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April 2019: TAU Connections

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Woolly Mammoths and Neanderthals May Have Shared Genetic Traits
Findings point to molecular resemblance in climate adaptation traits of the two species, TAU researchers say. more


Brain Alterations Make It Difficult for Parkinson's Patients to Turn While Walking
Turning is also associated with freezing of gait and falls, TAU researchers say. more

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Low-Bandwidth Radar Technology Provides Improved Detection of Objects
New TAU research breaks with long-held principles used in developing radar technologies. more


Genetically Encoded Sensor Isolates Hidden Leukemic Stem Cells
Cells express surface markers that help them escape most targeted therapies, TAU researchers say. more


Be Nice to Your Doctor — You May Receive Better Care
Under most conditions, positive interactions have beneficial implications for employee performance, say TAU researchers. more


PCV Vaccine Leads to Decline in  Hospitalizations Due to  Bacteremia
Vaccine also decreased antibiotic resistance patterns, TAU researchers say. more


Physicists Solve Mystery About Quarks
Number of proton-neutron pairs in an atom determines how fast particles move, say TAU, MIT, Thomas Jefferson researchers. more


New Blood Test May Map Fetal Genome for Countless Mutations
Test could detect diseases caused by small impairments in the genome, TAU researchers say. more


New Technology Captures Movement of Quantum Particles with Higher Resolution
Method improves control and imaging of condensed matter, TAU researchers say. more


Lightning May Have Protective Properties
Extremely low frequency fields may have played an evolutionary role in living organisms, say TAU researchers. more





Dear Friends,

I took my last ski run of the season this past weekend. The snow was crusty and worn. Tree branches were starting to peek through the snow cap. Signs of spring are emerging. As much as I love skiing, I'm always so excited to welcome the arrival of spring — and even more so this year as American Friends of Tel Aviv University goes through its own rebirth.

My fourth and final year as AFTAU National Chairman ends this month. Clement Erbmann, another Chicagoan, officially takes the helm on April 17. He is currently a managing director of First Analysis Corp., where he is a General Partner in the Private Equity Funds specializing in education, marketing services and clean-tech investing. He has been investing in education for more than 15 years, particularly in technology applications for Alternative and Special Education. Clement serves on the Scientific Advisory Board of Minducate, TAU's Research and Innovation Center for the Science of Learning. He earned his MBA at Northwestern's Kellogg School of Management and B. Bus. Science at the University of Cape Town.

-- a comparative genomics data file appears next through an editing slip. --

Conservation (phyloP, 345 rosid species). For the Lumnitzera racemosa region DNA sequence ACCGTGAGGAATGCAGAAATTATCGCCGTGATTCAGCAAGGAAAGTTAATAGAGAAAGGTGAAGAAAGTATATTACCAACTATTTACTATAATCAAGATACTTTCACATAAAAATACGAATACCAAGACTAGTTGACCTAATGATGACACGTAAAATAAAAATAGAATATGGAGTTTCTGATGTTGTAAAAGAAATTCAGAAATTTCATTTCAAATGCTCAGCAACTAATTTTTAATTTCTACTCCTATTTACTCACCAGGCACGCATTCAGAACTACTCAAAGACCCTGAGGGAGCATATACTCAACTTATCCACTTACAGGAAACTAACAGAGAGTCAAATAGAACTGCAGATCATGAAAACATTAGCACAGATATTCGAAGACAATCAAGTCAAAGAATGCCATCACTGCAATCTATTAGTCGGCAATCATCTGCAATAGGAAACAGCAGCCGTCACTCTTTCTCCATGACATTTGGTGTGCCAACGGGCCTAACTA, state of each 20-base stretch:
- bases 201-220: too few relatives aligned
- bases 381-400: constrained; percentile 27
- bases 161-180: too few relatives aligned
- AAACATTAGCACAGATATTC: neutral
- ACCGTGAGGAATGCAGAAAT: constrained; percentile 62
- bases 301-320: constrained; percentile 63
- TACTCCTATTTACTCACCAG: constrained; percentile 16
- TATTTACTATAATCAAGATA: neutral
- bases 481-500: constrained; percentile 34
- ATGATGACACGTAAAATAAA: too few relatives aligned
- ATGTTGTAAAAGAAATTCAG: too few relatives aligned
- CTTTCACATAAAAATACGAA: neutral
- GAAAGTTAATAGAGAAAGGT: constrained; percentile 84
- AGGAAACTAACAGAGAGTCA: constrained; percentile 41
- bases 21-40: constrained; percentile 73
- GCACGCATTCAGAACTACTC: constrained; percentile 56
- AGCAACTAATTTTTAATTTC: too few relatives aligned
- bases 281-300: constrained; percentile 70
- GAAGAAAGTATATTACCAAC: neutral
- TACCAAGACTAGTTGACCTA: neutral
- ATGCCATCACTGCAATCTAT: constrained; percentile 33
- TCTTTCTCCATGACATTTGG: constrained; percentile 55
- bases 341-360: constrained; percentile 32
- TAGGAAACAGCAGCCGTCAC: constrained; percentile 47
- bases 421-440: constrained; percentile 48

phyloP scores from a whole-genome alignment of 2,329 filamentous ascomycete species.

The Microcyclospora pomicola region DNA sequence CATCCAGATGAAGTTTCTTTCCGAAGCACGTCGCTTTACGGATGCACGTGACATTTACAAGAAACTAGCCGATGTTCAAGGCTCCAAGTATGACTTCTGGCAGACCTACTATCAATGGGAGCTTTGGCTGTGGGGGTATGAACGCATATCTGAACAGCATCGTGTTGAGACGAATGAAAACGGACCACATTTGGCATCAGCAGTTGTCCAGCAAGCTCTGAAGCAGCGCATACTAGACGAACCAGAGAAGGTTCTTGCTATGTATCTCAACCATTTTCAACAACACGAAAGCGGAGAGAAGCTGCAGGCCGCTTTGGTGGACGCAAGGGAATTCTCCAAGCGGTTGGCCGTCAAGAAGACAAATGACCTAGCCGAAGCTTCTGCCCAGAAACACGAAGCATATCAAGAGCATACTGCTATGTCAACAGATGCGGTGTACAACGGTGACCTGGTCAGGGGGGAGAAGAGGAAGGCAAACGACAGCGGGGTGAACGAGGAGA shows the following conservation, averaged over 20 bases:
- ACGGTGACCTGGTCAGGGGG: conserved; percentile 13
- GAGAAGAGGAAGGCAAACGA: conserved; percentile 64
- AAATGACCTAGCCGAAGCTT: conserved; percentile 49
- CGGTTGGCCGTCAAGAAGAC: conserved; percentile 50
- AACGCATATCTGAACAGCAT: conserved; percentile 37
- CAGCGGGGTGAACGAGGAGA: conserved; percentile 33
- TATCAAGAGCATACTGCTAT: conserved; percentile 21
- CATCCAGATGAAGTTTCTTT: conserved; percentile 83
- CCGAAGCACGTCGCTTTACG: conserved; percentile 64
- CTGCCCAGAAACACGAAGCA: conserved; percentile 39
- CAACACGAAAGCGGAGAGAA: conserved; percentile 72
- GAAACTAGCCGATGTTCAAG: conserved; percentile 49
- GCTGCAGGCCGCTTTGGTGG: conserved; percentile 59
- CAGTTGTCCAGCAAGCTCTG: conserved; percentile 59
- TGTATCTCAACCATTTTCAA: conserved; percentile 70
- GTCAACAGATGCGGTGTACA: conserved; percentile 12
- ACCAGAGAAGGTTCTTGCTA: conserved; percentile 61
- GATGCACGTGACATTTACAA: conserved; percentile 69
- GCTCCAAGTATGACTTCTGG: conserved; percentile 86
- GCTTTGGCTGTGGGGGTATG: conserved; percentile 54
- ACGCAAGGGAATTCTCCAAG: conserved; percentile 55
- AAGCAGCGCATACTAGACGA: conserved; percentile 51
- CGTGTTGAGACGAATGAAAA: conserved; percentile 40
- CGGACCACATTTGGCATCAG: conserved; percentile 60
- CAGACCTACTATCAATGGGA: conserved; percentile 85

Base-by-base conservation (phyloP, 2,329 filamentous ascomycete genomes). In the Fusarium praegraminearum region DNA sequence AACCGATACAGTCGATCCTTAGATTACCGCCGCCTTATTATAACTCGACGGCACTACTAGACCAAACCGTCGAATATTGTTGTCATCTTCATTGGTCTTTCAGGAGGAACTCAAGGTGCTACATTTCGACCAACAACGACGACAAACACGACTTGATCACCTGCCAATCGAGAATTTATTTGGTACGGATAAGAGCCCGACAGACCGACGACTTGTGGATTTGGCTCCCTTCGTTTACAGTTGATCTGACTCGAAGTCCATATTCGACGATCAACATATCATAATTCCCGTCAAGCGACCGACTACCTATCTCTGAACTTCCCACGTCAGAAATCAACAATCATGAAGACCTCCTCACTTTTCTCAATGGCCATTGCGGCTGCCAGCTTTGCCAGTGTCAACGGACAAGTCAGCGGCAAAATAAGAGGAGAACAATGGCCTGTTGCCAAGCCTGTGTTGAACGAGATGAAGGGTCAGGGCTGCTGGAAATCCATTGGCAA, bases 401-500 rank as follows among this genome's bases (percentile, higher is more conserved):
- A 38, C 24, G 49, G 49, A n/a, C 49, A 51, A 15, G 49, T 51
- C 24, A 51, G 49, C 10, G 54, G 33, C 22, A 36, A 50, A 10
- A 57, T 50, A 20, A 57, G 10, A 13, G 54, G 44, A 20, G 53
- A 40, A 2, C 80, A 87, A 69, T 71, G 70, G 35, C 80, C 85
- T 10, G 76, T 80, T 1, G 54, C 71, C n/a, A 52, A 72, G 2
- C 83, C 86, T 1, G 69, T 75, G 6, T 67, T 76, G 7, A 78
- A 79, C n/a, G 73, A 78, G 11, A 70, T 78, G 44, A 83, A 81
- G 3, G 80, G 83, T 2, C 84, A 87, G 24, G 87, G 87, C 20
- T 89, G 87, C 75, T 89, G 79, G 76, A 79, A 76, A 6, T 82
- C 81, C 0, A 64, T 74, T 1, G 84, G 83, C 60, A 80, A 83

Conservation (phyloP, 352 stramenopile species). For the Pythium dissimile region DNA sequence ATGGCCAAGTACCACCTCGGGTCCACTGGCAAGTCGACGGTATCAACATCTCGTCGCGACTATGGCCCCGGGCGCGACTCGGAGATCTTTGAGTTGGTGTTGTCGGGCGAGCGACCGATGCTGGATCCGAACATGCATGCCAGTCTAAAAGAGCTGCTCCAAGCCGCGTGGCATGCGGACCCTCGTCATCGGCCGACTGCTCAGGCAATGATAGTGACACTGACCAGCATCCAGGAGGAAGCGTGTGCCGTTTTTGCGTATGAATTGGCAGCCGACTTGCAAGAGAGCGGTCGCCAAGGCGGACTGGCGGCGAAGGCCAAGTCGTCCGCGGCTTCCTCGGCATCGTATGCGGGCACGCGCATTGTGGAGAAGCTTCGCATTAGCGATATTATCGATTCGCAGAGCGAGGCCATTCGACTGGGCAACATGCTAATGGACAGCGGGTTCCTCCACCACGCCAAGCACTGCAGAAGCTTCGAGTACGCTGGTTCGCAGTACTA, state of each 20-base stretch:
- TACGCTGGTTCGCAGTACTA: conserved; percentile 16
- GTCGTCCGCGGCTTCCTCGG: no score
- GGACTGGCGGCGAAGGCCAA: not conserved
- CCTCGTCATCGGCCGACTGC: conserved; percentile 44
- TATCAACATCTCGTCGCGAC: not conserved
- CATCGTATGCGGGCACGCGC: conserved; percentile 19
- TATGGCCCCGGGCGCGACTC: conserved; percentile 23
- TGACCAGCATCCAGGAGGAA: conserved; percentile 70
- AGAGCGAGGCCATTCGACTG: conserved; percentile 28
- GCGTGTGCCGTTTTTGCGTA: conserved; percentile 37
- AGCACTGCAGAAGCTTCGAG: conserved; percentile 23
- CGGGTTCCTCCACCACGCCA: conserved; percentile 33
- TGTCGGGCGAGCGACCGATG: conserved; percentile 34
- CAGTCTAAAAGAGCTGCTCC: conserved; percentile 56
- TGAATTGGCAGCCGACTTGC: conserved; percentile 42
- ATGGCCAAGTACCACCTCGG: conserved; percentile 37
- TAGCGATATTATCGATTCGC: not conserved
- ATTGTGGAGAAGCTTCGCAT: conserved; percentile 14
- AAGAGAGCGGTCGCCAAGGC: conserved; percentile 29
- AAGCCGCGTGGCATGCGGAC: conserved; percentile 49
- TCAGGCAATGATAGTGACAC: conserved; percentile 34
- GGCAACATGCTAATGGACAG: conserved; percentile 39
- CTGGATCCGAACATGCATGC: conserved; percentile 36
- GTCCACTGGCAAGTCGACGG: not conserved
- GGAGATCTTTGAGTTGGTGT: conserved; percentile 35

As much as I have enjoyed Clement's friendship over the past four years, I really look forward to his leadership. I'm confident that the changes we've experienced together will give rise to even greater success and opportunity.

One of the most exciting changes for AFTAU is that we no longer rely on one person. We boast one of the most impressive non-profit boards and professional staffs that I've ever had the privilege to work with in more than 40 years of activism and philanthropy.

I believe that AFTAU's ability to attract top-tier donors and professionals is directly attributed to TAU's own success. And for that I credit President Prof. Joseph Klafter, who is also in the final days of his term. President Klafter has built a team of talented, committed administrators and volunteers who have helped TAU gain international recognition, broaden and deepen relationships with the world's leading research and teaching institutions, and establish extraordinary connections to some of the world's most generous, most forward-thinking philanthropists and business leaders.

Under his leadership, TAU has also paved the way for groundbreaking, interdisciplinary research in Israel, which in turn has brought scores of brilliant Israeli scientists and scholars home.

President Klafter has also encouraged unique collaborations among faculty, professionals, lay leaders and donors that have allowed all of us in the worldwide Friends Association to meet new donors to share exclusive opportunities to invest in Israel's most exciting university.

As those of you who have read my Connections newsletter already know, I am a very proud alum. And as such, I am particularly thrilled to see more and more alumni engaging with TAU — men and women around the world who are speaking out on behalf of this still young university, seeking mentoring opportunities and collaborating on a full array of one-of-a-kind scholarship and award programs that are bringing hundreds more people every year to what I believe is Israel's most exciting campus.

It has been 46 years since I first set foot on the TAU campus as a scholarship student. Tel Aviv University was still in its infancy then. Little did I know that by the end of my 1973-1974 academic year I would be fluent in Hebrew and have a much more global outlook on life.

TAU is a significant part of me. It has been a privilege to be the Chairman of the Board of Directors of American Friends of Tel Aviv University for the past four years. I've returned to TAU 15 times in the past six years and its extraordinary growth continues to astound me. Thank you all for the opportunity.

I know you will join me in wishing Clement great success. I'm proud that he has generously invited me to continue my work on behalf of my beloved Tel Aviv University as a member of the AFTAU Executive Committee.

I anticipate this to be a very, very wonderful spring!

Happy Passover to you all,

Richard Sincere
National Chairman




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